Caffeine

Janis Hunter,
Home & Garden Information Center

People have enjoyed caffeinated beverages since ancient times. Caffeine is a mild central nervous system stimulant that provides the safe kick that some people need to get started. It can help to fight fatigue, boost physical endurance, and enhance mental abilities and mood.

Coffee is the most popular item consumed at breakfast in the United States. It is the main dietary source of caffeine for adults, followed by soft drinks, tea and chocolate. Soft drinks are the primary source of caffeine for children ages 2 to 17 and have overtaken tea as the second source of caffeine for young and middle-age adults.

Read product labels and be aware of caffeine’s numerous sources. It is also found in: non-cola soft drinks, like root beer and orange soda; chocolate and coffee-flavored candy; caffeinated water; many over-the-counter and prescription drugs; a growing number of foods; and “energy drinks,” which typically contain about 80 mg of caffeine. The amount of caffeine in food products varies depending on serving size, type of product and method of preparation.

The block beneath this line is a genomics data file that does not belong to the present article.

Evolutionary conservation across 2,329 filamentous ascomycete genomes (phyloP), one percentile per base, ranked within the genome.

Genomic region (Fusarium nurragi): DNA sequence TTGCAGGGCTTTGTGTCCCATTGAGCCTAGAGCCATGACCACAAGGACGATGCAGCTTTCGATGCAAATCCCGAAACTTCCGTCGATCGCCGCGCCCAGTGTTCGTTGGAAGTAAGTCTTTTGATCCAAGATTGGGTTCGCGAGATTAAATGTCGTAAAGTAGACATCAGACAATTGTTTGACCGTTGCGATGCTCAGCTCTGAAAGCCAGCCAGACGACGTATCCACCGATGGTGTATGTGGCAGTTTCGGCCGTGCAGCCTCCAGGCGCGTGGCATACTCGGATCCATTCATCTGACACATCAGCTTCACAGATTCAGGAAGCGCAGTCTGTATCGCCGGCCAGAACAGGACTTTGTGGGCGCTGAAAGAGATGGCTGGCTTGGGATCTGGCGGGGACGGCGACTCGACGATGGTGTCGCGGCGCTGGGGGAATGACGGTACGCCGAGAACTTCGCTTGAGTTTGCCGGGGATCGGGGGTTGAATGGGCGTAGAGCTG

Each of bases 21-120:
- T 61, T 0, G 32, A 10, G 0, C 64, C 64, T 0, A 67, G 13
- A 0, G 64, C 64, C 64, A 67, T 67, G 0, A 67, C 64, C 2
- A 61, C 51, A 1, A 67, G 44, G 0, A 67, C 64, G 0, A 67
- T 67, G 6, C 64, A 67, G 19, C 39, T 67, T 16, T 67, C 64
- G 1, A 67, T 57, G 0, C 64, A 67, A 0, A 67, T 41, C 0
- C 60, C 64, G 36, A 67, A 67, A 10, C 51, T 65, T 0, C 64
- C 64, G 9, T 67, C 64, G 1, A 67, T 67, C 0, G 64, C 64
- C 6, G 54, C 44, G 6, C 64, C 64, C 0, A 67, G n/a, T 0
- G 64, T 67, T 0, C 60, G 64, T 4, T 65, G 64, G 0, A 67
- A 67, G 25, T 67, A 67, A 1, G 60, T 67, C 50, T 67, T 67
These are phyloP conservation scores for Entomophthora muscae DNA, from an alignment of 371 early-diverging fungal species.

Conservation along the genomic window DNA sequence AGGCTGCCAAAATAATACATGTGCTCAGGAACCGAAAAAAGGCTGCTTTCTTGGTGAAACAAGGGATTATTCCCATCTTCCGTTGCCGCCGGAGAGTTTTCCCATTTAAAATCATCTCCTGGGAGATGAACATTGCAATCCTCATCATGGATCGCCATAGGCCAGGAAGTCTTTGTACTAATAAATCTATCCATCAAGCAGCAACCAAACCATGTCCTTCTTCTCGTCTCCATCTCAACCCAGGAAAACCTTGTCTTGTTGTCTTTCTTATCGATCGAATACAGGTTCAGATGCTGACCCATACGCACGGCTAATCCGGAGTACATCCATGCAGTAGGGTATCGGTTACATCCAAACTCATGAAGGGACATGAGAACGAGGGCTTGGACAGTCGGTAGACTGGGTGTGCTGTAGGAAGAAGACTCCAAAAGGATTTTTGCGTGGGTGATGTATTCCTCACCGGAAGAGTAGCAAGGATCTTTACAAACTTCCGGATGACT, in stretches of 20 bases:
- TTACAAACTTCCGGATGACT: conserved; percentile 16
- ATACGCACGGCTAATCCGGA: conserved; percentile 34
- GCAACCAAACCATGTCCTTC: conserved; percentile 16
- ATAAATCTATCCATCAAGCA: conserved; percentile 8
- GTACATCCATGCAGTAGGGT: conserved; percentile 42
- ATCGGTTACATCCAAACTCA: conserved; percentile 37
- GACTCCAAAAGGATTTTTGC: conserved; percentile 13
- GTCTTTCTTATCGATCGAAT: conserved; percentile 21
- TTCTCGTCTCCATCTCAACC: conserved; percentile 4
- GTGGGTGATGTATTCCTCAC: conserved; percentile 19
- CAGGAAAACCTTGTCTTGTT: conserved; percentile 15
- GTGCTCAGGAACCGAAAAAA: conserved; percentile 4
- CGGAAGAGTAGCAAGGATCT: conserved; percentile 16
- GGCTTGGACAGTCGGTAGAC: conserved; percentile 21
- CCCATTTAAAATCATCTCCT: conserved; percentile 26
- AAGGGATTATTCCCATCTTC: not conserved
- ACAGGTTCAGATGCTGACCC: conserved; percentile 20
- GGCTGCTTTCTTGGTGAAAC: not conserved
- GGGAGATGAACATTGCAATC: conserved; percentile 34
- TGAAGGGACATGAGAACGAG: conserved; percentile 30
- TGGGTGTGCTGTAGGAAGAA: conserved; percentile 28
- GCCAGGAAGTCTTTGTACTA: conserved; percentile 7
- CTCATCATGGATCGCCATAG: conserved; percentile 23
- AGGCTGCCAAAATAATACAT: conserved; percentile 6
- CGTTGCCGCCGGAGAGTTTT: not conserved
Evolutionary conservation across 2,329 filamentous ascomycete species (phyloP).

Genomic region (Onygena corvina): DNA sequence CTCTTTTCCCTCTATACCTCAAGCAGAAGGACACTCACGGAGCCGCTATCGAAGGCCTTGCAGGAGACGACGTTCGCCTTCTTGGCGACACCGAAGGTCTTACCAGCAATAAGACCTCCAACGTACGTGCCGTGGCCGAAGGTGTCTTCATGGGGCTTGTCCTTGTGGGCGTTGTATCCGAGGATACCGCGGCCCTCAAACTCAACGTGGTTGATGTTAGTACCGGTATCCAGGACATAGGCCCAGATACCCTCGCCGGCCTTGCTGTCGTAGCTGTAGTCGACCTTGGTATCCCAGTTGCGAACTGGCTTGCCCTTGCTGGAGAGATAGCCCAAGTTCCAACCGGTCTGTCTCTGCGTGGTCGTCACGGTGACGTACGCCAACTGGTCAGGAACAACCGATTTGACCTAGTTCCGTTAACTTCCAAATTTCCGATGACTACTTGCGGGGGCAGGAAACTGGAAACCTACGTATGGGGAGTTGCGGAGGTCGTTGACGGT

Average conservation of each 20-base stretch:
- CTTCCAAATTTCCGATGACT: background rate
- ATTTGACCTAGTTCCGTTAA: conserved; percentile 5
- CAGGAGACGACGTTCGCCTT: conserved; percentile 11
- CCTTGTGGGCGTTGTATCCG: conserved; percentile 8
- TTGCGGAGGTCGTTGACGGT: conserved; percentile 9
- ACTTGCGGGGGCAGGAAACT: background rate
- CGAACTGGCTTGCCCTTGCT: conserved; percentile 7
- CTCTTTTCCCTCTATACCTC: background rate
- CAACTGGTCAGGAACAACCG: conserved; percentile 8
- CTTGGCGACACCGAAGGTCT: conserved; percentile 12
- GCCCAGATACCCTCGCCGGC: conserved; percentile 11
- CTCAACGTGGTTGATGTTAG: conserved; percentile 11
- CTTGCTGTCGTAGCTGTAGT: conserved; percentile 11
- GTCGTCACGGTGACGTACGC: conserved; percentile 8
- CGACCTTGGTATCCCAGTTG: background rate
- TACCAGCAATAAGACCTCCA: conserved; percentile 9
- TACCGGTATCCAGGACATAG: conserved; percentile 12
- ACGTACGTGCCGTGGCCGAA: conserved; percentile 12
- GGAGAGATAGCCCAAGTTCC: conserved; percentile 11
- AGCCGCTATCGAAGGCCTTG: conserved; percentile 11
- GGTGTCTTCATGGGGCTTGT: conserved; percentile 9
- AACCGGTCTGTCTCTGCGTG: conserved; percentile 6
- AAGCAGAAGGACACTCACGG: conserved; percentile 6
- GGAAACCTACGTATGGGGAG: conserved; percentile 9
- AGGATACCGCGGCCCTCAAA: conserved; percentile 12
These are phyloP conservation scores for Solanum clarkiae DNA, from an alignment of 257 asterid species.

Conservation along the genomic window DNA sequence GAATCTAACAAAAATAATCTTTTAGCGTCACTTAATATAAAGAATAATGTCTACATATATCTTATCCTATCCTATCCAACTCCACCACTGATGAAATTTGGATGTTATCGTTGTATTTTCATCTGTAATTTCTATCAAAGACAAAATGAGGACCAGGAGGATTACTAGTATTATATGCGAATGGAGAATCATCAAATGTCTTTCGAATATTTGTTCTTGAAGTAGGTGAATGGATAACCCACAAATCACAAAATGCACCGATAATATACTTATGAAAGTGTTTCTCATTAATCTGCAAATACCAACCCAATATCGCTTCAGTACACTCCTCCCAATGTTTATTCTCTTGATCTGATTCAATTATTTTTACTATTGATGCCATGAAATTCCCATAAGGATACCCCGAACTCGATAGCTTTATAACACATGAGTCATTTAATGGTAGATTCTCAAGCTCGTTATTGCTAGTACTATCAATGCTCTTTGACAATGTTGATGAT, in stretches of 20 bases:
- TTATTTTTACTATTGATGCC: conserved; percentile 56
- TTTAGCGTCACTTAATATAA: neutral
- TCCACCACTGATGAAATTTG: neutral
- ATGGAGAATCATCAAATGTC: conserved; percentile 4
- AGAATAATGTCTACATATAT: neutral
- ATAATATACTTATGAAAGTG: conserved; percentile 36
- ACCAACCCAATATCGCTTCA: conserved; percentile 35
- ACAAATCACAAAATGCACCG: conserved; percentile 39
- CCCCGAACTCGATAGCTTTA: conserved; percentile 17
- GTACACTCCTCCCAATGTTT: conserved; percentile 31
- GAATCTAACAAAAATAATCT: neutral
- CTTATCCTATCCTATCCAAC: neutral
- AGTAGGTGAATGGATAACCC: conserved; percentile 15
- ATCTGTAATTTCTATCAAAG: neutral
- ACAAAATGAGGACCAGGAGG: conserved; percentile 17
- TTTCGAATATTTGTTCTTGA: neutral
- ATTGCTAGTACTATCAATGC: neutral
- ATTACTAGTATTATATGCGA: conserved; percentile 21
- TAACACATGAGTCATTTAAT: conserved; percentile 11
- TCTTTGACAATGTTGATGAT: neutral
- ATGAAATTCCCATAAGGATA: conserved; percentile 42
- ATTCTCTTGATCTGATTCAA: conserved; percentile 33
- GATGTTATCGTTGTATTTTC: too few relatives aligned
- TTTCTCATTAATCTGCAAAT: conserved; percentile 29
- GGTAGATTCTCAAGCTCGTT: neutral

Refer to HGIC 4152, Caffeine to find out how many milligrams of caffeine are found in specific foods and beverages, whether caffeine affects health and the symptoms of caffeine sensitivity.

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